About Government Refinance and Home Purchase Programs

Information and Updates on Government Mortgage Programs
Filed under Government Mortgage Financing Programs News

The following is an excerpt from the transcript of recent comments made by Fed Chairman Ben S. Bernanke before the Committee on Financial Services, U.S. House of Representatives. The entire transcript can be found here.

Beyond the actions underway at the regulatory agencies, I am aware that the Congress is considering statutory changes to help alleviate the problem of foreclosures. Modernizing the programs administered by the Federal Housing Administration (FHA) is one promising direction. The FHA has considerable experience in providing home financing for low- and moderate-income borrowers. It insures mortgages made to borrowers who meet certain underwriting criteria and who pay premiums into a reserve fund that is designated to cover the costs in the event of default. This insurance makes the loans less risky for lenders and investors, and it makes the loans eligible for securitization through the Government National Mortgage Association (Ginnie Mae).

Historically, the FHA has played an important role in the mortgage market, particularly for first-time home buyers. However, the FHA’s share of first-lien home purchase loans declined substantially, from about 16 percent in 2000 to about 5 percent in 2006, as borrowers who might have sought FHA backing instead were attracted to nontraditional products with more-flexible and quicker underwriting and processing. In addition, maximum loan values that the FHA will insure have failed to keep pace with rising home values in many areas of the country.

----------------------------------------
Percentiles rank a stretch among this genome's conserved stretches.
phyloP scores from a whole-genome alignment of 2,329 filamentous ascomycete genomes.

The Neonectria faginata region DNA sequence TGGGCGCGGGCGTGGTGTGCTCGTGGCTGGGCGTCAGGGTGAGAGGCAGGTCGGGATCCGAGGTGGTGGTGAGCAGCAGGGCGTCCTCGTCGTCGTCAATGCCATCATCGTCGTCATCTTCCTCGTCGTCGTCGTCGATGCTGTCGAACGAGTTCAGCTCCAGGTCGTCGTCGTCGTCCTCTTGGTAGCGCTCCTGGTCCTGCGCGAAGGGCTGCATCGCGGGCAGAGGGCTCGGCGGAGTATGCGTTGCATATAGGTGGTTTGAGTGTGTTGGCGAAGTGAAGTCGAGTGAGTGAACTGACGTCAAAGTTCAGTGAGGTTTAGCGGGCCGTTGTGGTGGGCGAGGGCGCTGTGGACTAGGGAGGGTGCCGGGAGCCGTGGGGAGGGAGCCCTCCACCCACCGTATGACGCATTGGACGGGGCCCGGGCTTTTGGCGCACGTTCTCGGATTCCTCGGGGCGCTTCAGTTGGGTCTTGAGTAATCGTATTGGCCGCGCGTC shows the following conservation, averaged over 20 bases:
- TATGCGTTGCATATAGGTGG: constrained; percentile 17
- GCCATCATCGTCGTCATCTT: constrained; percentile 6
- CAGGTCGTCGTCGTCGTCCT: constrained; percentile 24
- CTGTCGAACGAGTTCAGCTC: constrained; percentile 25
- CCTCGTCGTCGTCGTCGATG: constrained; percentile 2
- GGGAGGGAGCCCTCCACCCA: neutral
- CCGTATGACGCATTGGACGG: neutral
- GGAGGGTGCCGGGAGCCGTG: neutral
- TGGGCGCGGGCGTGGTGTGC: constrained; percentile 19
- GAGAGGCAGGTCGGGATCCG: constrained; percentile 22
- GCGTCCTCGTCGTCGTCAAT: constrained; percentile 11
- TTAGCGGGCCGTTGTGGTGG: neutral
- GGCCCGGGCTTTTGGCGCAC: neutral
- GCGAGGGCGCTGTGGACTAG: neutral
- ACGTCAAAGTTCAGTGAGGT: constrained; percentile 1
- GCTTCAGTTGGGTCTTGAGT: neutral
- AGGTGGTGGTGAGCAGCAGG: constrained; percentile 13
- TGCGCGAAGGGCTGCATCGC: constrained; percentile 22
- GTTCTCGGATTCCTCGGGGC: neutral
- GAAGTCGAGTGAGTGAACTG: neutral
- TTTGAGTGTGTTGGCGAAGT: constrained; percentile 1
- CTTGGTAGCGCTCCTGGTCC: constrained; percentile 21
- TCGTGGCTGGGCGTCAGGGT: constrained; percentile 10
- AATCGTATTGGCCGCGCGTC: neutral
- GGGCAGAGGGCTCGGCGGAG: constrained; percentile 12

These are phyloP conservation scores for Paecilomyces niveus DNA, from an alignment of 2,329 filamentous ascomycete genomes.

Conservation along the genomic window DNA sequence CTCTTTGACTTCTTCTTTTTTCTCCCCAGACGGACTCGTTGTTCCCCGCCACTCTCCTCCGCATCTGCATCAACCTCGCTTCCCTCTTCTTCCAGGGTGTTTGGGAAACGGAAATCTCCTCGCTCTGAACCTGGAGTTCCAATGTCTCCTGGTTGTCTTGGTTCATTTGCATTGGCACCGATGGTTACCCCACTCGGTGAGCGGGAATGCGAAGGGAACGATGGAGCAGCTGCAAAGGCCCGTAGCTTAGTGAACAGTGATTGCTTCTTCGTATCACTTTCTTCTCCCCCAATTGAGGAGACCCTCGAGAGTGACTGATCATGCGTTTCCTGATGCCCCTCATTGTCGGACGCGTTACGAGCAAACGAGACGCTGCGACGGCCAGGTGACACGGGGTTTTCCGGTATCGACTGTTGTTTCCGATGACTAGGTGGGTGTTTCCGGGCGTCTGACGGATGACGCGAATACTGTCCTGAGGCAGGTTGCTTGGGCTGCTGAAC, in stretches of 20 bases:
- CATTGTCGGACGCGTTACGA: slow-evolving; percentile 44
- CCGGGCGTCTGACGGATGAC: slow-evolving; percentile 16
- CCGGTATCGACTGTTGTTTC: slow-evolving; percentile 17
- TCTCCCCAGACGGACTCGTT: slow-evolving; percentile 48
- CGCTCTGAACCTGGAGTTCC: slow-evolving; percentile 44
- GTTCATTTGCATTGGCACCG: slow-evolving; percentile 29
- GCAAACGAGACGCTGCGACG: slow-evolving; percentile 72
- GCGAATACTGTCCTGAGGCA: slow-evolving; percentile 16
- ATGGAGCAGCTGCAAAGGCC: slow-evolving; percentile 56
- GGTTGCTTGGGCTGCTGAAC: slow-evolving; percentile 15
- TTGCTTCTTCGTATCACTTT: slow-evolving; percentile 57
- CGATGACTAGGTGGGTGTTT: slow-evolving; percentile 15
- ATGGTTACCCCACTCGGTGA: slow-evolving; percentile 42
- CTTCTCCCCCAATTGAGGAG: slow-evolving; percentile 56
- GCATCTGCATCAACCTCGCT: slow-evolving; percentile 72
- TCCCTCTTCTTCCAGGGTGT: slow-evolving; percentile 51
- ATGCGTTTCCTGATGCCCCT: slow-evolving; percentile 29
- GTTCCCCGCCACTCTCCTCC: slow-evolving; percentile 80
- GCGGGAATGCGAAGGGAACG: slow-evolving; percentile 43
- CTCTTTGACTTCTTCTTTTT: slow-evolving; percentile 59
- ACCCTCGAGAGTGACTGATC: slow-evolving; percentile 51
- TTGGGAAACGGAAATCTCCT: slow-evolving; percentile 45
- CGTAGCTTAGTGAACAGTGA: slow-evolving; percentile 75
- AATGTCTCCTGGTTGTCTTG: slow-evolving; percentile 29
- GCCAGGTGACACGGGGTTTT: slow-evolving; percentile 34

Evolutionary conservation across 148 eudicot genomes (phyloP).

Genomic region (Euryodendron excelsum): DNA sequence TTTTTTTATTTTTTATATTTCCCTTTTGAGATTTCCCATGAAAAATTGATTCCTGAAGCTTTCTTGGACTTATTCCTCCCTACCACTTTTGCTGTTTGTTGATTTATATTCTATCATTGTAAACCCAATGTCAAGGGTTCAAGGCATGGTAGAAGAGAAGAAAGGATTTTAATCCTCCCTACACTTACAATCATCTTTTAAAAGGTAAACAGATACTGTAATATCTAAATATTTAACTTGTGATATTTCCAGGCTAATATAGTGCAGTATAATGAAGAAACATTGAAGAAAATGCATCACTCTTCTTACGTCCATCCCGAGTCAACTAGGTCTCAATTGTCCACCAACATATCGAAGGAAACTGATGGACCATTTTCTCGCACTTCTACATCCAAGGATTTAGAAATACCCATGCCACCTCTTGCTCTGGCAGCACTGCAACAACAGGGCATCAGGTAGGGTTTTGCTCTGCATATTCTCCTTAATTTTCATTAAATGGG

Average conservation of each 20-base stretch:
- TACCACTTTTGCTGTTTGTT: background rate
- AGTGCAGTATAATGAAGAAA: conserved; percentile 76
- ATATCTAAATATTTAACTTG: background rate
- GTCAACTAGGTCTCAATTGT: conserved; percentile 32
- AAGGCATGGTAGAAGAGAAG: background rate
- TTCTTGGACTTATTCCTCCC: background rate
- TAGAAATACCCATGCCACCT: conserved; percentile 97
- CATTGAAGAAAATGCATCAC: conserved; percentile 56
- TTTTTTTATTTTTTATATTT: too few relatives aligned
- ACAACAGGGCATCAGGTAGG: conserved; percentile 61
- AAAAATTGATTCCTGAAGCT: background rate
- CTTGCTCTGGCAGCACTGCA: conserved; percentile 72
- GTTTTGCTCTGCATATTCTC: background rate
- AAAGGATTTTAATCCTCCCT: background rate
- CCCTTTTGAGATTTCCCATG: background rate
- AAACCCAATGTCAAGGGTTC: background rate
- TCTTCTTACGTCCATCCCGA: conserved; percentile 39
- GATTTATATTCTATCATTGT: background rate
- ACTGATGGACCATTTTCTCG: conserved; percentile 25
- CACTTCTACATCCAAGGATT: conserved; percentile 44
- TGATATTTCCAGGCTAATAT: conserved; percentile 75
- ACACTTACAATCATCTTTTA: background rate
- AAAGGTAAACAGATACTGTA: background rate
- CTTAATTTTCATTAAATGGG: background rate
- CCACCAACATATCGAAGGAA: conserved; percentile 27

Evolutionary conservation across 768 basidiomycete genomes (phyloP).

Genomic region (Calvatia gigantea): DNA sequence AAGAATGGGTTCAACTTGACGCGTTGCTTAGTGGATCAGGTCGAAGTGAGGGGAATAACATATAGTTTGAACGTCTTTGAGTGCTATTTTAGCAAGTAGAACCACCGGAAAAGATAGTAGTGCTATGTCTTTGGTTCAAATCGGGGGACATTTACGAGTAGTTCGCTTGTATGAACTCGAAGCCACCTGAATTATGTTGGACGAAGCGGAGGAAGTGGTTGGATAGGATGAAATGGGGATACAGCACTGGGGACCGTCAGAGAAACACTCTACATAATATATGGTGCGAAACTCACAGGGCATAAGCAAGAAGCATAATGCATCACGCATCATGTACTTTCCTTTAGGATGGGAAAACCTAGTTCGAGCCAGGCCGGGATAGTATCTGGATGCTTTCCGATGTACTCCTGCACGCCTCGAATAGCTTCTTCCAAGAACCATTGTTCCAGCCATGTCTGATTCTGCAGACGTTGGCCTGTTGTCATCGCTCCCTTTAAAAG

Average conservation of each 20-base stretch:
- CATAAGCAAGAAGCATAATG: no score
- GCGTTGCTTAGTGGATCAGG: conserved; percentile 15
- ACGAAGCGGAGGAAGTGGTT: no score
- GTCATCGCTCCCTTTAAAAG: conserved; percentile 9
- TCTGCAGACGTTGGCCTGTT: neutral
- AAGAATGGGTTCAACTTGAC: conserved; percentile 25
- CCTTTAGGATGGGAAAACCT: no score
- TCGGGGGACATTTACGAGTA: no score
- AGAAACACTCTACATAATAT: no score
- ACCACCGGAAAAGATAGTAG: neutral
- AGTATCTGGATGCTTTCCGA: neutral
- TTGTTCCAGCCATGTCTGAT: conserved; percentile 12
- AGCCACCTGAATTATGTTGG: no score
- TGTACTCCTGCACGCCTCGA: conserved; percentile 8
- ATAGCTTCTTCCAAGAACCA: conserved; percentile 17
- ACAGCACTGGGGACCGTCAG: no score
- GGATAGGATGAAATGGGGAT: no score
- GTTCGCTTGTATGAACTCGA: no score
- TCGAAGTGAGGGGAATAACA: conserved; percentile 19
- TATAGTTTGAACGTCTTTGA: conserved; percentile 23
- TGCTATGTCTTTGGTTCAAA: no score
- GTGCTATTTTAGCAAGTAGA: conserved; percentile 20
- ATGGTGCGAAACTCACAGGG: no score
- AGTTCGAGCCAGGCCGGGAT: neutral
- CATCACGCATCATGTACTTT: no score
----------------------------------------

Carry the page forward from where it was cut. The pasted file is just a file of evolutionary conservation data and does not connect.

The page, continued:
In modernizing FHA programs, Congress might wish to be guided by design principles that allow flexibility and risk-based pricing. To alleviate foreclosures, the FHA could be encouraged to collaborate with the private sector to expedite the refinancing of creditworthy subprime borrowers facing large resets. Other changes could allow the agency more flexibility to design new products that improve affordability through features such as variable maturities or shared appreciation. In addition, creating risk-based FHA insurance premiums that match insurance premiums with borrowers’ credit profiles would give more households access to refinancing options.

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